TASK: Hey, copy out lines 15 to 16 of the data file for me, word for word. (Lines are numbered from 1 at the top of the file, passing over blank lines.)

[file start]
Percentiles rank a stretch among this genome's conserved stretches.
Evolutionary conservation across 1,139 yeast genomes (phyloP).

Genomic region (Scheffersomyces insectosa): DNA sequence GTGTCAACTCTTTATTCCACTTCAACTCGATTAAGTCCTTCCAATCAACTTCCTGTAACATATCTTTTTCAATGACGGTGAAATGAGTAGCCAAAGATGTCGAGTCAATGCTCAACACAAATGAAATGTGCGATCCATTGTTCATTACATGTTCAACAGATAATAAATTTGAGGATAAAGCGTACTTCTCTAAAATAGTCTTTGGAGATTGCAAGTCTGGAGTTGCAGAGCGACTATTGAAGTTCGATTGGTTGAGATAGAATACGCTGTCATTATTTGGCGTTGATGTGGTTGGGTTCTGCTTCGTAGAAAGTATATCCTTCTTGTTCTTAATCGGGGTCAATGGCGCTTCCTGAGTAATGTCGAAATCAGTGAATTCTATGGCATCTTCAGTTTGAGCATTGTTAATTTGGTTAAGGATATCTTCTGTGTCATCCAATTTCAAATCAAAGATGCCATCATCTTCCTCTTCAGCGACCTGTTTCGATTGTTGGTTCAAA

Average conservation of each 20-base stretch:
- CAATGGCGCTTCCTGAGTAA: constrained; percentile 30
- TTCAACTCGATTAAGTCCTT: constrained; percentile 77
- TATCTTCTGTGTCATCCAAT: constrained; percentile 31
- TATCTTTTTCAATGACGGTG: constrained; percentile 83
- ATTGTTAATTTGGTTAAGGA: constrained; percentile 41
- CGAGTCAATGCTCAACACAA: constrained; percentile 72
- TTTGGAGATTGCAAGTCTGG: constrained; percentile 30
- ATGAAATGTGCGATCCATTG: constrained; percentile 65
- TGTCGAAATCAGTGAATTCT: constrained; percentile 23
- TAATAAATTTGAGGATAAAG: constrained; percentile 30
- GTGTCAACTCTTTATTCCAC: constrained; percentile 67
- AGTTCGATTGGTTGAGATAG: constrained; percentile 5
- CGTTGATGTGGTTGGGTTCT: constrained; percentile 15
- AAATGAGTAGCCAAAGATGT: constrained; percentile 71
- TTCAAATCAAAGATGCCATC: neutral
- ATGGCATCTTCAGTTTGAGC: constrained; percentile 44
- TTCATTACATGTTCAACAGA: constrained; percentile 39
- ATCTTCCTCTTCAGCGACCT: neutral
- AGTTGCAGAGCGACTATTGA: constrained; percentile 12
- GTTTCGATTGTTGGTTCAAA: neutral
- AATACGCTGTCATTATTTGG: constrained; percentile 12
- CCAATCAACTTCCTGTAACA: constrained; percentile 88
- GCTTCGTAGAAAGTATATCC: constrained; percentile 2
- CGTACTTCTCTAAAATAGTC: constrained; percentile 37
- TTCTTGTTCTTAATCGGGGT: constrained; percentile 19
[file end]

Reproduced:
- GTGTCAACTCTTTATTCCAC: constrained; percentile 67
- AGTTCGATTGGTTGAGATAG: constrained; percentile 5